Christopher Petschack is 21 months into a two-years Masters course through Regent College in Vancouver, Canada. The course is focused on helping students to practise faith–work integration as they learn applied leadership and theology.
Christopher is a young leader at a Christian school in Sydney. Here are some excerpts from his monthly reflections submitted throughout the course. Notice the way that he has been personally challenged in his theological framing, his spiritual habits and attention to relationships as well as—increasingly—broader strategic questions.
During one class where Cherith Fee Nordling was speaking, she shared the following: “Be ready and grateful to participate with Jesus, doing what he is still doing, with his Father, in the power of the Sprit, in the world that he loves… This is what you were made for.” These words have resonated with me in this season – to “be ready and grateful” as I partner with what the triune God is doing in this world. I have been more reflective on my own role at work and what the future may hold. However, I can’t pinpoint what it is. There is an eagerness in my heart of the things to come; but I don’t know what they are.
Over the past month I have been continuing to think about the concept of work-rest balance. In several conversations I have challenged people on the concept of work-life balance and the fact that it isn’t modelled in the Bible. God modelled a work-rest balance that is initially seen in Genesis 1 and 2. Society defines work as a 9-5 job that earns a wage. Often it comes with a negative feeling where people can’t wait to be done for the day. Phrases like, “one hour to go”, “it’s hump day”, “we made it to Friday”, all provide an indication of the difficulty and struggle of work in this world, and humanity’s view of work. As my own definition of work is transformed, so too are my feelings towards work. The same can also be said for the concept of rest.
It is evident that the faith of a Christian, regardless as to whether they are still on “spiritual milk” or “solids”, should be built and maintained on genuine intimate relationship. Without this, the institutions that we have built around faith will fail. Institutions, rituals, doctrines, and the like, all assist in facilitating spiritual growth. However, it is up to the individual to pursue God in genuine relationship. The Christian leader must be aware of this both personally and in the organisation in which they serve.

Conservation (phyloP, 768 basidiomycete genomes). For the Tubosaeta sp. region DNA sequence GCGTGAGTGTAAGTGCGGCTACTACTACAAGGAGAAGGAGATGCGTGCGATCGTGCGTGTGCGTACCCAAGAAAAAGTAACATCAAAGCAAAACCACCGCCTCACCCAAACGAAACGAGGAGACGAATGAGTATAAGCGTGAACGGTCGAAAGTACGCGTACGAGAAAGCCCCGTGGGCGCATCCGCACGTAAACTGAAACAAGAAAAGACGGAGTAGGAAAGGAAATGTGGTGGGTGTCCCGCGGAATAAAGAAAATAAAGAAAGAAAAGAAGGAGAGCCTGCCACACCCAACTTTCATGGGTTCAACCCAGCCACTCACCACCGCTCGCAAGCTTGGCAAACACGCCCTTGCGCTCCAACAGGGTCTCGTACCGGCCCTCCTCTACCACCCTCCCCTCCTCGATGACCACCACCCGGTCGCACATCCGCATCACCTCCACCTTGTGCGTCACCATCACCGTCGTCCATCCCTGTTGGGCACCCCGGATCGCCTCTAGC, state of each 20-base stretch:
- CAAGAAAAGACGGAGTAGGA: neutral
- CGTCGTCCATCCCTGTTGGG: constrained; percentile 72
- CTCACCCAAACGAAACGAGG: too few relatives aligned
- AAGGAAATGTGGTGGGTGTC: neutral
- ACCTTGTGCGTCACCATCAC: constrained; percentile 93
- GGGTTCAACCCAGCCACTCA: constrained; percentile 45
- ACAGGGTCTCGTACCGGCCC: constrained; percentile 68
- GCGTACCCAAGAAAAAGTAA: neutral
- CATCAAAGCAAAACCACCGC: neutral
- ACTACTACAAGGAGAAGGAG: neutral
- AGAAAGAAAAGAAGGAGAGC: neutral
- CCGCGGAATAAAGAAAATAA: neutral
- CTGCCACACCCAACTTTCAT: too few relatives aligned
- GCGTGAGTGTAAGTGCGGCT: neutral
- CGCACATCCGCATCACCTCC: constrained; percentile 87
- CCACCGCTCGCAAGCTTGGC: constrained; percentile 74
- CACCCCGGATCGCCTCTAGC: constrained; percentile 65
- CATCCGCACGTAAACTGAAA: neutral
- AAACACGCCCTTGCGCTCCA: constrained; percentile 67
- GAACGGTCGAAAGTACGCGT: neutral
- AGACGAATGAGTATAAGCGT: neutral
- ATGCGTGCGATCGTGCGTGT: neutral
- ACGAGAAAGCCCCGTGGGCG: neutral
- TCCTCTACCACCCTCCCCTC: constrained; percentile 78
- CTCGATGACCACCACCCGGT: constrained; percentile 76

As a distinctive Christian school, the question of ‘do we accommodate our school to wider culture’ must be considered. Are there decisions made to make the school more “politically acceptable” or are all decisions made as distinct Jesus followers? To what extent are we called to be counter cultural, and how has this changed over time?
Relationship is vital to my own personal calling because it is what God models in Scripture. God actively prompts me to maintain my workplace as holy ground where relationship is vital. As the Spirit has prompted me to give people the gift of time, this has been for the benefit of cultivating connection and establishing flourishing relationship in which God’s grace can be revealed and shown. God has continued to reveal to me the importance of relationship and how I am uniquely gifted to help others thrive and flourish through relational means.
The Other Six Days by R Paul Stevens prompted me to continue to think about workplace culture and the expectations of teachers. Does the culture at our school create a demand on teachers that is unsustainable? Do staff genuinely approach their work within Christian education with an attitude of worship and service? Or even before that question, do they understand what that means? Stevens spends a lot of time writing about the biblical idea of ‘laos’, of being God’s people. He argues that biblically there is no distinction between clergy and lay people. Rather, this distinction is one that is based on institutionalised tradition in the church. All people are made in God’s image, equipped by God and established to serve him. Have teachers forgotten their calling to be laos and to have this shape their interactions? Noting that yes, policies and procedures will be different for different ages, and that sometimes it will feel more difficult, still ultimately we want to establish a healthy community culture that is God-honouring and Kingdom-focused.
The Education sector currently is struggling with a significant teacher shortage. In Christian Education my experience has been that this is even greater. Christian schools (and religious schools in general) are constantly under scrutiny and pressure from government bodies about where and how money is being spent, as well as what is being taught. Leaders in schools today must be above board in all areas, and must be diligent and thorough in maintaining transparency in these areas.
I have made the decision to focus my attention on:
· Leading a new team of staff and grade with unity.
· Working alongside an Assistant Year Advisor for the first time, and navigating the sharing of our roles.
· Investing into people in order to build culture and unity.
· Considering ways to lead “down” and “up”.
· Being comfortable to sit back, reflect, learn, and change as needed.
· Consider the narrative that I am seeing happen around me, and look at my place in it and what I bring to the table, whilst also acknowledging my own faults and blind spots.
It is a season to “Breathe in gratitude. Breathe out kindness.” (James Houston)
NEXT TIME: We consider the importance of knowing about worldviews.
Kara Martin is an Adjunct Professor at Gordon-Conwell Theological Seminary and lectures at Mary Andrews College, is author of the Workship books, and Keeping Faith and co-host of the Worship on the Way to Work podcast.